I love finding an image, like the one pictured, that perfectly explains a hard-to-understand concept.

No doubt the geologists and explorers and speccy mining investors would disagree, but wouldn’t it be cool if that was how mining actually worked!

But it doesn’t. You need to drill holes into the ground, crush it up, then send it to a lab. Once you have enough holes drilled, and enough data, you can call it a resource to the global JORC standards. Then you have to prove you can mine it, get it treated, and sent to the people who will turn it into money.

You then have to work out how much money you would make, over a certain period of time, taking into account the volatility of the underlying commodity price and the exchange rates. Even labour costs, fuel costs, explosive costs and shipping costs can fluctuate wildly, so first you have a stab at a ‘Pre-Feasibility Study’ to see if it’s all worthwhile

Get your JORC standards up high enough, with enough holes, and prove that the rock can be turned into something better than ‘ground up rock’ and then you can start talking about offtake agreements and funding with a ‘Definitive Feasibility Study’, where you have to work out every single cost – from the cost of every single nut and bolt to what sort of meal the workers would have on a Tuesday in July, three years from now.

But not before you’ve got your mining approvals, water plan, Native Title agreements and more all locked down.

So there’s a lot more to it than scraping off the topsoil to find a big fat gold nugget.

Earlier stage mining investment is a little different too. There might be a few billion dollars worth of copper or whatever in the pit.

But you have to take into account that the difference between a viable mine and a non-viable mine could be as simple as a 10% move in the commodity price, or some weird spider-like thing that only lives in the soil directly above your future pit.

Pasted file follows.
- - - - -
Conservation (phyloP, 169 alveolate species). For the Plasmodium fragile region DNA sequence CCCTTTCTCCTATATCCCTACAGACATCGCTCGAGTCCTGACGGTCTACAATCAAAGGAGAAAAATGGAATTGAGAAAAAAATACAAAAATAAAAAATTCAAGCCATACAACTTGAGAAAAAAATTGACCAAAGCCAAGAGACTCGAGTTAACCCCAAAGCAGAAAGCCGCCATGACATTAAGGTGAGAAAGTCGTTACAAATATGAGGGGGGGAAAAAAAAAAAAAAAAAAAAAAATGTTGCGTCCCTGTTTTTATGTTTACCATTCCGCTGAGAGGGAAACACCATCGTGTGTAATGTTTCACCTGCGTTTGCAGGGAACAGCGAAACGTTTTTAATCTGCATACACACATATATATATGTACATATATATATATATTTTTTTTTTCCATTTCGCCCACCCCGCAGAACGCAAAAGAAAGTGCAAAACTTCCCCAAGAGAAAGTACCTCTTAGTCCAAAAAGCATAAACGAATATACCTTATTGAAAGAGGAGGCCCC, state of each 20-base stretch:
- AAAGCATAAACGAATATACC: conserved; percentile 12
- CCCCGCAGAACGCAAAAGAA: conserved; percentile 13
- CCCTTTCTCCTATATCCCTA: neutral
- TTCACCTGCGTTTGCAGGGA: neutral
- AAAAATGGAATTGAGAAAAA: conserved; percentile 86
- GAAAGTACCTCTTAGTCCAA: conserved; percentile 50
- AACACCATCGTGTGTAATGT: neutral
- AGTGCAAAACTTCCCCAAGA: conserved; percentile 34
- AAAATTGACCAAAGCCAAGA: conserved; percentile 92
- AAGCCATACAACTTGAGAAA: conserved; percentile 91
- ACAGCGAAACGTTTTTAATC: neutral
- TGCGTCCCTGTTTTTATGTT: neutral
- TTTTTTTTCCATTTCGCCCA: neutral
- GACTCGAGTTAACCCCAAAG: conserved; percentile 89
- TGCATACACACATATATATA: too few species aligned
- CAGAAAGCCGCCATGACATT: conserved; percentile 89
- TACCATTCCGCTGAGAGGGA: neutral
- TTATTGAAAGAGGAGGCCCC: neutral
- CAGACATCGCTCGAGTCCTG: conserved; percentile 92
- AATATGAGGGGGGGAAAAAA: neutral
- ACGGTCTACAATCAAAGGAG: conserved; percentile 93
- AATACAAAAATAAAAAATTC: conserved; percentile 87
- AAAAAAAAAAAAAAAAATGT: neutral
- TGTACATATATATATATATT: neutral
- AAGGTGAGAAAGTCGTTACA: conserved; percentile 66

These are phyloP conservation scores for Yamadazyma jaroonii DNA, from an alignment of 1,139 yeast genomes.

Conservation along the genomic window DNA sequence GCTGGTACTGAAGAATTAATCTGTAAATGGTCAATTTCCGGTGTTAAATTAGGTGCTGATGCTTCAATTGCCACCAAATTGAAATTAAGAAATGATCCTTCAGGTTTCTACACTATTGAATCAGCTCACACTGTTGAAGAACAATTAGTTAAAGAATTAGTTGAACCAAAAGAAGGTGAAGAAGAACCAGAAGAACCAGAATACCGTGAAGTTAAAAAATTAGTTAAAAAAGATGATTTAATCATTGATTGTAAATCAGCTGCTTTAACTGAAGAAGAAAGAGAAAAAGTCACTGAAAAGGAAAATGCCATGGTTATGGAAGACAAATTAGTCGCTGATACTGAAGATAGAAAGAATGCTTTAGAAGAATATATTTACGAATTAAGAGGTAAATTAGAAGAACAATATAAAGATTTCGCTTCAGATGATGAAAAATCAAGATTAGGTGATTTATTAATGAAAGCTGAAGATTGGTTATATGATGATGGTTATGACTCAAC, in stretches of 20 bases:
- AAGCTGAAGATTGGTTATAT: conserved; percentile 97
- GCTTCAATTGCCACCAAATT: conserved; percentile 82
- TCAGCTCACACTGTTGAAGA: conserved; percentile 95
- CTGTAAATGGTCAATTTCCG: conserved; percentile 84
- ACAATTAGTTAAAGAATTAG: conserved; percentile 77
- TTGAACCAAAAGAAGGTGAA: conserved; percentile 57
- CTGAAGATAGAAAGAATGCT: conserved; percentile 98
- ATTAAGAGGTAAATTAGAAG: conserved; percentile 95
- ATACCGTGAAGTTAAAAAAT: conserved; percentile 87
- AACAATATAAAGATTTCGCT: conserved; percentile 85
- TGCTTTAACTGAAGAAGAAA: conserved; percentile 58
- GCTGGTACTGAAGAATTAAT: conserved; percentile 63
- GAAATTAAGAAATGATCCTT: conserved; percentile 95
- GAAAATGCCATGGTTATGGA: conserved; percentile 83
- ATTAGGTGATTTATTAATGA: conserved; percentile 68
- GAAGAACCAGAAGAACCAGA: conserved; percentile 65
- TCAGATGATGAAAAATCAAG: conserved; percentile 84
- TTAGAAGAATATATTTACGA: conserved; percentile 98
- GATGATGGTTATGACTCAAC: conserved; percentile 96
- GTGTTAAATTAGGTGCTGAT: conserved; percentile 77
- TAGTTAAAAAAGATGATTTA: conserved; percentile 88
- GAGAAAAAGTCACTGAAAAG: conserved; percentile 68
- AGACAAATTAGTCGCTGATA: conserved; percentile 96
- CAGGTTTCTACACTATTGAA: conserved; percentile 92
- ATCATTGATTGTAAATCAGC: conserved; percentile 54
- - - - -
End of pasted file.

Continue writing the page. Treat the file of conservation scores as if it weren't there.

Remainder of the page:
Or in the case of some of the unstable regions that are yet to be fully exploited by modern mining – a helicopter gunship flying in to tell you that the latest coup leader wants you to leave, because it’s all his now.

You also have to understand that throughout all of this, the company is spending money and that pile of money will need to be replenished many, many times before creating money of its own – if indeed it ever does.

There are a few hints in the stockmarket that you can look out for, to tell you whether you’re got ‘the goose that laid the golden egg’ (as pictured), or the ‘hole in the ground to shovel money into’. Here’s a list off the top of my head:

  • Management that are as hungry as you to make it work
  • A good stable country
  • Shallower is better than deeper
  • Higher grade, unless it’s an absolute monster
  • Roads, rail, power, water, ports
  • A market for the end product
  • No beautiful landscapes, no rivers, no heritage and no locals!

The long and short of it is that there is no perfectly safe mining company. Even the big blue ones like BHP can take a pounding, but at least they are diversified and profitable. A bad cycle hurts BHP in the short run, but they can probably recover in the next one.

But a speccy miner can wipe you out completely as their projects can fail from no fault of their own, and they still need to raise cash regularly – even if they’ve already dropped to the value of a shell company.

So don’t fall in love with a speccy explorer.

If you choose to invest though, make sure to read all of their news. Collect all of their research. Listen to all of the analysts’ opinions. Look into management’s ability. Watch the charts for indications, compare to the underlying commodities and look to see who else is backing your play.

Then take it all with a bucket of salt, because mostly you’re just riding blind hoping that it all comes off.

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